Each summer promises to be a banner season for Japanese beetles. The coppery-green beetles hatch in the lawn in June each year. Once they have emerged, the beetles head straight for their favorite plants nearby. The leaves of grapes, canna, loropetalum and flowering cherry look like lace doilies after the beetles have dined on them. They burrow into the center of rose and hollyhock blooms and rapidly ruin them.
The Japanese beetle is the adult form of one of the white grubs that you discovered when digging in the lawn or garden earlier this spring. The adult beetles will feed in June and July and then will lay eggs on the ground in your lawn. The eggs turn into grubs, which feed on the roots of lawn grasses until next spring – and the cycle begins again!
Sprays- Japanese beetles can be managed now by regularly applying carbaryl (Sevin) or other garden insecticides. Don’t be surprised if the sprays seem to have no effect. You ARE killing the beetles but even more grubs are hatching to take their place. You might have to spray every few days to control the waves of beetles hatching.
Drenches – A systemic insecticide can be applied 20 days before adults appear. This chemical is not very effective as a contact insecticide. It is not transmitted to flower petals, so rose blooms may suffer while leaves are protected.
Hand Picking- Hand-picking is an option if the problem is not severe. Follow these tips for successful seizure:
1. Place approximately an inch of soapy water in the bottom of a small cup. Better still is a long-handled measuring cup, which can be slipped into position without startling your prey.
2. Begin as early as possible in the morning. Beetles are cold blooded; they move more slowly when they are cool. Notice that beetles show their alarm by raising their hind legs. Stop your movement when you see the legs go up.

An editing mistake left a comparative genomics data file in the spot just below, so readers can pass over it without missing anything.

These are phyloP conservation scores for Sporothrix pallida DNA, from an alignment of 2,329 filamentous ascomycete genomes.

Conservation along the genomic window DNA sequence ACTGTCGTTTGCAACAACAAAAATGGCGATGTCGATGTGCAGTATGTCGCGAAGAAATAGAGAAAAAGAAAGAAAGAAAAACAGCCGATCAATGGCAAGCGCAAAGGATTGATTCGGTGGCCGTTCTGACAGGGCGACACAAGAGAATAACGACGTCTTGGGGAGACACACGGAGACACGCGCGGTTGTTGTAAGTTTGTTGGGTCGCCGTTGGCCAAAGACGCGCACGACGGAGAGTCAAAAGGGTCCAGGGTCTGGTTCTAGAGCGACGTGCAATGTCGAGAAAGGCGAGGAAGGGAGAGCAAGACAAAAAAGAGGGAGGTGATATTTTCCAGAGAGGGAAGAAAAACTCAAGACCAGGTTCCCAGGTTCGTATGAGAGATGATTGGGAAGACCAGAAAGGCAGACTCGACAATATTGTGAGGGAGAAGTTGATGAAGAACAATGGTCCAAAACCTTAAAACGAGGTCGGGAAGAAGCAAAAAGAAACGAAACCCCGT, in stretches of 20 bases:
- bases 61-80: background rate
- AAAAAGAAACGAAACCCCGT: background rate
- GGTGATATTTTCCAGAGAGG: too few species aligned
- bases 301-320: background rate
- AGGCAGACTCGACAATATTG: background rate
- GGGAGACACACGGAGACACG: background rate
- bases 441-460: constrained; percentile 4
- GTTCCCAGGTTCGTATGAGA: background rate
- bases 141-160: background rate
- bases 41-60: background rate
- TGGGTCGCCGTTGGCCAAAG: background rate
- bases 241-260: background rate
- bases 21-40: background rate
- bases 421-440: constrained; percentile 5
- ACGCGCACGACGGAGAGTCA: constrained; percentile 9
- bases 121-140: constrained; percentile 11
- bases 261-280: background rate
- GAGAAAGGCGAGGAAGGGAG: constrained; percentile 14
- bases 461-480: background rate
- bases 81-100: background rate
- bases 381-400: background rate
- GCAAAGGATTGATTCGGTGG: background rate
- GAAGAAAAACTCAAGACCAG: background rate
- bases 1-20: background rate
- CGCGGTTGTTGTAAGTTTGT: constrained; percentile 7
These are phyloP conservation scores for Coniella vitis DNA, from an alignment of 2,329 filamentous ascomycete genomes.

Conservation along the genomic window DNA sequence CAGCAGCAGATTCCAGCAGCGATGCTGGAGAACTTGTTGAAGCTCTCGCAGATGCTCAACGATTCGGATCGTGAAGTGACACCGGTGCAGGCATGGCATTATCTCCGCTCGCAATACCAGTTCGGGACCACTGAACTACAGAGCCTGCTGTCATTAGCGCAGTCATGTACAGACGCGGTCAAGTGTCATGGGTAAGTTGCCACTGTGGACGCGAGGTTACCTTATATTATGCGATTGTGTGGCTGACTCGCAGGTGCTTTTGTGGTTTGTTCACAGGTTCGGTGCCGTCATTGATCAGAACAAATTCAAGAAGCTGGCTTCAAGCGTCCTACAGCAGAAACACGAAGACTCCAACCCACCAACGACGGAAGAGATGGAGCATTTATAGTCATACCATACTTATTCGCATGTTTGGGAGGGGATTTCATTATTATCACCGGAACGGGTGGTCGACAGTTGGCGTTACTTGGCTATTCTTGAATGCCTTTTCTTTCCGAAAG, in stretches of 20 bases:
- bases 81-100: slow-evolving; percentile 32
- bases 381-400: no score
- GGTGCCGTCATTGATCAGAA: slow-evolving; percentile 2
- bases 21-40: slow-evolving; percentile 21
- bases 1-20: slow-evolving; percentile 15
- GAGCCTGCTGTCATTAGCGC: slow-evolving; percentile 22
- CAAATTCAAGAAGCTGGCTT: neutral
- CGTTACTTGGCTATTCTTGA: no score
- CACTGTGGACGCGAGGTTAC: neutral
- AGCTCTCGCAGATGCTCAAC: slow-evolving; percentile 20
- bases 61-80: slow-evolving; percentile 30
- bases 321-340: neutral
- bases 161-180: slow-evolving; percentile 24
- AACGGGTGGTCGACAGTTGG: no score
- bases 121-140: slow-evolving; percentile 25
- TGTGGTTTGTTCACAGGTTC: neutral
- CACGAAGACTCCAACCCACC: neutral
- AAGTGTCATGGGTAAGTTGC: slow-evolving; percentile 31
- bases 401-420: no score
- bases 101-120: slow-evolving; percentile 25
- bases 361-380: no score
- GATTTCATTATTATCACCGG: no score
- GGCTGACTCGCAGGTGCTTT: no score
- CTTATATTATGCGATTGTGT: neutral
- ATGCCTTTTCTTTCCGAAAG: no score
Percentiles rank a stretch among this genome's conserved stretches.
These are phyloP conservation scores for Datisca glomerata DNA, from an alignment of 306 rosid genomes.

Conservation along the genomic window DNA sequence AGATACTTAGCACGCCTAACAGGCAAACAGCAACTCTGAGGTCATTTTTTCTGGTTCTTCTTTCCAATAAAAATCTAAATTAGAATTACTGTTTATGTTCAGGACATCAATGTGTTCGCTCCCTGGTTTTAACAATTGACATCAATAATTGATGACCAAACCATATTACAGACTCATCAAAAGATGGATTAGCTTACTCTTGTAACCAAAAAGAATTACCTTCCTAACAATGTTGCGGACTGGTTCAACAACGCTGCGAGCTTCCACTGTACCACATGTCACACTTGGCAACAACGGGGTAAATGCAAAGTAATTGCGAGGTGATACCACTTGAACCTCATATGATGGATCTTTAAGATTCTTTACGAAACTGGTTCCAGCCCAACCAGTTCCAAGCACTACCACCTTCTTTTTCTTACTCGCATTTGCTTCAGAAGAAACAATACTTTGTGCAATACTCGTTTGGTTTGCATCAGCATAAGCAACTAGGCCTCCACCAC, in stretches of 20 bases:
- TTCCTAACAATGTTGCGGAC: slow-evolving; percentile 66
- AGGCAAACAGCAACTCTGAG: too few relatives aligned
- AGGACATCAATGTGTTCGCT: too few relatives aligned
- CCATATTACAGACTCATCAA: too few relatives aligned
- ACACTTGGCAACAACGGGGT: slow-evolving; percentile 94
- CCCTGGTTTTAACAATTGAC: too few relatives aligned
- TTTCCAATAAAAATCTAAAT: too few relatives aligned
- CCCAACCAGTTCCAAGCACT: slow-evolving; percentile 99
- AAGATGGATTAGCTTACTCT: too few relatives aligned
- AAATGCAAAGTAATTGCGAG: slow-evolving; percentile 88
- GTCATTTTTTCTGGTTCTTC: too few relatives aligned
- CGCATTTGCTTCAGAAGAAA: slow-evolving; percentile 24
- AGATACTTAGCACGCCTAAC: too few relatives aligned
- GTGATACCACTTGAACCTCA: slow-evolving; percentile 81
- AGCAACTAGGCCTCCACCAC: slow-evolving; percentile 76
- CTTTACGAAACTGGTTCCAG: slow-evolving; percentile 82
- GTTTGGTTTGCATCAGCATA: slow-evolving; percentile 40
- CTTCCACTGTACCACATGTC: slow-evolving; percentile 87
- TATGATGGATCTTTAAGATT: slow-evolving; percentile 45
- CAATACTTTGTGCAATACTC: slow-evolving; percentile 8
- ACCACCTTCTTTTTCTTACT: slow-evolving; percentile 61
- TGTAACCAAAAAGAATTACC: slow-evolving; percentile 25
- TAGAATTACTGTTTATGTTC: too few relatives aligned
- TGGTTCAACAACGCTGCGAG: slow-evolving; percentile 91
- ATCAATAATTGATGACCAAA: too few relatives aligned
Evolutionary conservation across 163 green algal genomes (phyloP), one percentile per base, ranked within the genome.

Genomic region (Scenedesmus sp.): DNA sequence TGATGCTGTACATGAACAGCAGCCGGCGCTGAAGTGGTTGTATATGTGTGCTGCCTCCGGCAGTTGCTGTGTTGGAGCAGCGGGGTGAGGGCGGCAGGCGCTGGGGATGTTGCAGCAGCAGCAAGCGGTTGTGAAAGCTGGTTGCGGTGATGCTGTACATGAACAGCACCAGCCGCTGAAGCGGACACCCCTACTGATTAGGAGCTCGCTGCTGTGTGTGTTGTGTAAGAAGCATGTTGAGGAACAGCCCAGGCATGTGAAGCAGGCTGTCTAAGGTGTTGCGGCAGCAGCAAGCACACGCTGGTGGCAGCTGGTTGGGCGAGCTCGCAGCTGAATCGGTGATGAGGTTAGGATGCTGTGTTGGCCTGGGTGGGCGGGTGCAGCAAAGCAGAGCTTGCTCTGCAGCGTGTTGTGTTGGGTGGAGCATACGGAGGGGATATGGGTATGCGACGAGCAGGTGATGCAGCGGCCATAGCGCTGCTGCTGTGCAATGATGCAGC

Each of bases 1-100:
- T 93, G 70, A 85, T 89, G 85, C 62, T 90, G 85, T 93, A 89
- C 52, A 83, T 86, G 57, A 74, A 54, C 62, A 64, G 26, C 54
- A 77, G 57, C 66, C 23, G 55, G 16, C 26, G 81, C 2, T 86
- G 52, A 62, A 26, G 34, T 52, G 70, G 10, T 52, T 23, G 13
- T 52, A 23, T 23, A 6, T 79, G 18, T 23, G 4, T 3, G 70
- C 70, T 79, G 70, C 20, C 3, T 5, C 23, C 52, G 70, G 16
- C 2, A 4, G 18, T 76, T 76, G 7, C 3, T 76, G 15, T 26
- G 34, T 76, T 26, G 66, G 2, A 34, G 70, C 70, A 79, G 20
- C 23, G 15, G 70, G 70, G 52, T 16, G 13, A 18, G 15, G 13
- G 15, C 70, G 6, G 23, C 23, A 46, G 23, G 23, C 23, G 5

3. Without touching the plant, hold the container just under a cluster of beetles. Gently tap the leaf with a twig. The beetles will scramble off the leaf and drop into your cup.
4. If the thrill of the hunt pales for you after a few days, you can bet that children can be hired to do the work for you. At a nickel per bug, a trip to the ice cream store can soon be financed!
Grub Control- The best time of year to control Japanese beetles is in the fall. The eggs and new grubs are very sensitive to pesticides then. Two chemicals, imidacloprid (Grub-Ex) and halofenozide (Mach 2) provide excellent control, whether spread in fall or spring.
Be sure to water the lawn before putting out the pesticide: your grubs will move closer to the surface. Irrigate afterwards once again to move the chemical down to the grubs’ earthen lair.
Milky Spore- The white grubs that precede the beetles can be killed by infecting them with milky spore disease. This bacteria is harmless to birds and mammals but lethal to Japanese beetle grubs. For it to be most effective, you must have a moderate population of grubs in the first place. As they die, they release more spores, which infect grubs in succeeding years.
NO Traps- As any parent of a teenager knows too well, hormones are powerful attractants. Scientists have discovered a hormonal lure for male Japanese beetles. They will come from afar to find the mega-mama beetle bombshell whose perfume scents the air. It is quite impressive to find a gallon of beetles in your trap – but remember that an equal number of them didn’t make it to the bogus boudoir and are now munching on your landscape!